Daily Archives: March 31, 2014

Do you believe in magic? – How not to do flipped classroom

Eric Mazurs peer instruction is very interesting and the article describing it’s use is inspiring. I found another article “Don’t lecture me: Rethinking how college students learn” describing his style of teaching by Emily Hanford. The article itself mirrored the others written on the topic and my attention was drawn to the comments section. One comment especially caught my attention.

A student opened up about his experiences on a physics class taught using only peer instruction. His experience was extremely negative as the class lacked structure and the TA did not even point the students to a correct direction during supplemental class, even if it was clearly needed. The answers to this post were basically telling the student to suck it up, work harder, and questioned his motivations.

This could be a case of resistance to learner centered model, but the student’s response hinted, that he had tried to talk to the professor and the university to have some sort of a balance. This alone could be a sign of commitment to the class. He was trying to make it better. The teacher has responsibility here to listen to the student and alleviate their anxieties. In case of one student, an open conversation is a good way to start. If multiple students in the class struggle severely despite the effort they put in, the teacher has a bigger problem.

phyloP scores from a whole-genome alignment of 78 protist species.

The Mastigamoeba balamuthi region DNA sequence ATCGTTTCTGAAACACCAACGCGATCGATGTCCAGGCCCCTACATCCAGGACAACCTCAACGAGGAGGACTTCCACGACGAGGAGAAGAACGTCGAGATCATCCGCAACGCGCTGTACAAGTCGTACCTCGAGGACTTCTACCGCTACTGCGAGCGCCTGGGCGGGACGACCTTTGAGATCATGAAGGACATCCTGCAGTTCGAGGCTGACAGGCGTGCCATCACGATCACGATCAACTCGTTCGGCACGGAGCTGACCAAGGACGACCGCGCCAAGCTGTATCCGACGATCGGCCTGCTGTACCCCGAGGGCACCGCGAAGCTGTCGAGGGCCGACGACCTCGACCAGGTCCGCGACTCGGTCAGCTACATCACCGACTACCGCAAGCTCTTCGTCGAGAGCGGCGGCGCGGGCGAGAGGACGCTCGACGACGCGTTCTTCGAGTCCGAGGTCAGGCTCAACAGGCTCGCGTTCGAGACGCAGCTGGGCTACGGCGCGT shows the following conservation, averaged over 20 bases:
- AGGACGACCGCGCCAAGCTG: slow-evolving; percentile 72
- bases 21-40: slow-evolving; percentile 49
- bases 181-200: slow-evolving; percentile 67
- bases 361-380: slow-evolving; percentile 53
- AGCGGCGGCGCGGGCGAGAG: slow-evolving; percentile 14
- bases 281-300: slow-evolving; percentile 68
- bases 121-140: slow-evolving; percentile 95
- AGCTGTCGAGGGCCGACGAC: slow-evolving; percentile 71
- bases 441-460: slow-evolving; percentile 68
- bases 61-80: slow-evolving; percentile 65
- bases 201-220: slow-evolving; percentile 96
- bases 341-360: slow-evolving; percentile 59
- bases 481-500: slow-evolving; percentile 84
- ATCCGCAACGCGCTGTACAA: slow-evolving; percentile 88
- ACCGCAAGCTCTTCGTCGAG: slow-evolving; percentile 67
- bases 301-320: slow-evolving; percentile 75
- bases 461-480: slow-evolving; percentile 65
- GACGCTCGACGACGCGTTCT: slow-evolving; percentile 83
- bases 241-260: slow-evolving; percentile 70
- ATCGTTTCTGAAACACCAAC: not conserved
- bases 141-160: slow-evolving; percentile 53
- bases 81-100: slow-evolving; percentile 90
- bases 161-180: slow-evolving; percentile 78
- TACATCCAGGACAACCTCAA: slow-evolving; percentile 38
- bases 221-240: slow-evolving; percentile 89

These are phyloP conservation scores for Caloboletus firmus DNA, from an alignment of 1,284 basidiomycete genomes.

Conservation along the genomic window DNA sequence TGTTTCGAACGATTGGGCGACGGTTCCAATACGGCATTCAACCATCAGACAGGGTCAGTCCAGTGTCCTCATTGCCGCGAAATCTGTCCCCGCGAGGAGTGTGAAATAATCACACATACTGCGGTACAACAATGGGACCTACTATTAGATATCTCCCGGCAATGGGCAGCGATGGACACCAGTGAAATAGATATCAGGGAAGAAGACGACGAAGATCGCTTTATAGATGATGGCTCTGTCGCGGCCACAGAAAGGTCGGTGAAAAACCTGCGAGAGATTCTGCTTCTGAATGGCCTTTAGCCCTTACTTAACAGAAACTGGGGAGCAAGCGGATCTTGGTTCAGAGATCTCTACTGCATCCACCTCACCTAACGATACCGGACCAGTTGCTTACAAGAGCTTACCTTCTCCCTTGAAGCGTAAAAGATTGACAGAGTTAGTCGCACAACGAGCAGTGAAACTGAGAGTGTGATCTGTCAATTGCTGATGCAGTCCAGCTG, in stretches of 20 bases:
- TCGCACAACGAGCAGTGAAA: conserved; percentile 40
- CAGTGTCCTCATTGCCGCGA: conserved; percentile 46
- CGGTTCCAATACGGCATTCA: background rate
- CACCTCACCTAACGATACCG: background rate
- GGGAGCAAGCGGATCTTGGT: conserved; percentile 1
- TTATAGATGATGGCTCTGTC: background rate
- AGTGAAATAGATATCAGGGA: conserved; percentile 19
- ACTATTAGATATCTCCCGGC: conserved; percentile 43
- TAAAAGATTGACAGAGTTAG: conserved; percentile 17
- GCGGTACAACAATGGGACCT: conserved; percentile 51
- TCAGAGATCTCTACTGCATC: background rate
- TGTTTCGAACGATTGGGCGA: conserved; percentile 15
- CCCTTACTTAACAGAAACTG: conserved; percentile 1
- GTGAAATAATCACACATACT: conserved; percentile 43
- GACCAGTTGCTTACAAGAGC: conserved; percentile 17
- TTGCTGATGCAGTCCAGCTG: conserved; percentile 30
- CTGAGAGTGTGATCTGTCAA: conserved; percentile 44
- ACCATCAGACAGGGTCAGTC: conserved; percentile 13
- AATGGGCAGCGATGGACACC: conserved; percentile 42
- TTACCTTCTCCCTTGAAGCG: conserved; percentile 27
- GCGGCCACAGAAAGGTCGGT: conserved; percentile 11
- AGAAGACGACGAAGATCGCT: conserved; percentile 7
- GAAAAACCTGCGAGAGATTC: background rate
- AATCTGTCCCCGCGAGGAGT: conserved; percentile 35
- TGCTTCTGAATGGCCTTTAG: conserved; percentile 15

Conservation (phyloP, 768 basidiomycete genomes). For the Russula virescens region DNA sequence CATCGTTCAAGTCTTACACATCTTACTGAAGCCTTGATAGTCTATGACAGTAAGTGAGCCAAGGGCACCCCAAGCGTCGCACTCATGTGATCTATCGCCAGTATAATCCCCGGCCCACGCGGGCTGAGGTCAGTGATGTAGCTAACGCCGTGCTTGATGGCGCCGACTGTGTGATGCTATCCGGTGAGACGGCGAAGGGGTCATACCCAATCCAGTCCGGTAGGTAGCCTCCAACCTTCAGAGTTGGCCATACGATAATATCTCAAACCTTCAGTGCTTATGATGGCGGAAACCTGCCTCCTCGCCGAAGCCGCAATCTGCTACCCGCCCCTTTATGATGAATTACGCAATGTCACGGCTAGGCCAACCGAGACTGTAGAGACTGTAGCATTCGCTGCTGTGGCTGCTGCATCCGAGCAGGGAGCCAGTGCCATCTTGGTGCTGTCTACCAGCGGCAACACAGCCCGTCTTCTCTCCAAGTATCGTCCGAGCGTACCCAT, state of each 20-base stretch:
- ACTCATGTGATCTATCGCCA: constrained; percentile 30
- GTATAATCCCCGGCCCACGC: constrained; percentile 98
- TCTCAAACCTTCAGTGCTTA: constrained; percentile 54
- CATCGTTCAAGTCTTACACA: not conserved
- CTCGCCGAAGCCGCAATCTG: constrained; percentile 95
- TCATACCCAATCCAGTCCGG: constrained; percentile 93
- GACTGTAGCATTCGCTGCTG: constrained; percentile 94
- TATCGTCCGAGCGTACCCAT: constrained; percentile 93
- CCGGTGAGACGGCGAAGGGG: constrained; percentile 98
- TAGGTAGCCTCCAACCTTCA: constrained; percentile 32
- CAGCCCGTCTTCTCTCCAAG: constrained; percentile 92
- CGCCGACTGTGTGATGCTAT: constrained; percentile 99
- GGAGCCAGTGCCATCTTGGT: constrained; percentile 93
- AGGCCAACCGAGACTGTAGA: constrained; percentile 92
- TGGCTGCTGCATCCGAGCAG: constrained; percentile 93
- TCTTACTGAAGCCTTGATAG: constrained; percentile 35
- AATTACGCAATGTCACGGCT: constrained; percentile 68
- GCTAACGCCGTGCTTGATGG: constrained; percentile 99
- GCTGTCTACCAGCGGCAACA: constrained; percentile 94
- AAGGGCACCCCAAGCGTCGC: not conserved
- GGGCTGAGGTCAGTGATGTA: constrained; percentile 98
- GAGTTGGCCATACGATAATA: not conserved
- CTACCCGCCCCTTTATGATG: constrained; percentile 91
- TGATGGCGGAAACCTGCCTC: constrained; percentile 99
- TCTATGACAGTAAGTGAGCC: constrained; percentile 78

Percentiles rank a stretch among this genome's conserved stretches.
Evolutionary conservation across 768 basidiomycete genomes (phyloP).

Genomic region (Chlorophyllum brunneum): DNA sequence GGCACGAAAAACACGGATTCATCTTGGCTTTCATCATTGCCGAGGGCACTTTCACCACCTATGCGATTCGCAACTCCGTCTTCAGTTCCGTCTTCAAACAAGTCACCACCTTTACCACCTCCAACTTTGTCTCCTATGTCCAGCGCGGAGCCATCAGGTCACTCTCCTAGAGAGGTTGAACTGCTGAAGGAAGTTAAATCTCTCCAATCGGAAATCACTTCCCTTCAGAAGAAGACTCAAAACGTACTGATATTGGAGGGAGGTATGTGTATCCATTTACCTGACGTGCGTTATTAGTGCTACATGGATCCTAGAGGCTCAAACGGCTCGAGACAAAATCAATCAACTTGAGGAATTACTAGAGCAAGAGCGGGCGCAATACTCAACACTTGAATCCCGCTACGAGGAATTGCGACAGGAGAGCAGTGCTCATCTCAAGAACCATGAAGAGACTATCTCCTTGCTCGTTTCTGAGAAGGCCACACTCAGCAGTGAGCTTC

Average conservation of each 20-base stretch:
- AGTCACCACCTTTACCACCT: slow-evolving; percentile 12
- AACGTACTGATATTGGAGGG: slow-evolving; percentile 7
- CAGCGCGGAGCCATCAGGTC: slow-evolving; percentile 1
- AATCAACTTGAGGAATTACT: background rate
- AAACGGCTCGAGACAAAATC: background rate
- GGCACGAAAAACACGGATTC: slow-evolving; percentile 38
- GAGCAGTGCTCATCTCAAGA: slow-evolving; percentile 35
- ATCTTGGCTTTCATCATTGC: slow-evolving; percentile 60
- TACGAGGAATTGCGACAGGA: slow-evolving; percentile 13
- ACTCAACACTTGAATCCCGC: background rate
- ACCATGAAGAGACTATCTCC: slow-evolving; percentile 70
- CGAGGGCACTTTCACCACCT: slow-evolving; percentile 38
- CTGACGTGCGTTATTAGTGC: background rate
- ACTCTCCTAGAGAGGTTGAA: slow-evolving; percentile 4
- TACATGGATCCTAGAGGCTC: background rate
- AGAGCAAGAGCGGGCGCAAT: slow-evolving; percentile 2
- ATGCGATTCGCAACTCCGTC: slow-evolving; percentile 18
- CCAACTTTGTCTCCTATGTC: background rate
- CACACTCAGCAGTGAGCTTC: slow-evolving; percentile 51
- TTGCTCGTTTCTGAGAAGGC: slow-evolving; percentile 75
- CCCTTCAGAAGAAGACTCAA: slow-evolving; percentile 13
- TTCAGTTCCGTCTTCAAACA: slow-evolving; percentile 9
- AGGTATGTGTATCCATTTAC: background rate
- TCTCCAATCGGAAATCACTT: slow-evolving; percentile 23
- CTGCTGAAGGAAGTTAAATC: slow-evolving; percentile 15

To me this comment about peer instruction showed how the approach can go terribly wrong. Student could not make sense of the bigger picture or even the assigned. Even if this was just one students experience, I would be worried. The lack of any posts or responses from any professor or university on this matter leaves their side defenseless, so I cannot for a full understanding of the situation.

If any of the new or re-emerging pedagogical techniques are used like magic, they will not work. Just making students learn from each other will not work. The teacher needs to be invested in the students and their learning. This is the case with Dr. Mazur. He assesses students before starting the peer instruction and listens in on the conversations. When communicating about these “new” pedagogical techniques, we need to underline the increased involvement of the teacher. If this stuff was magic, universities and teachers would be no longer needed.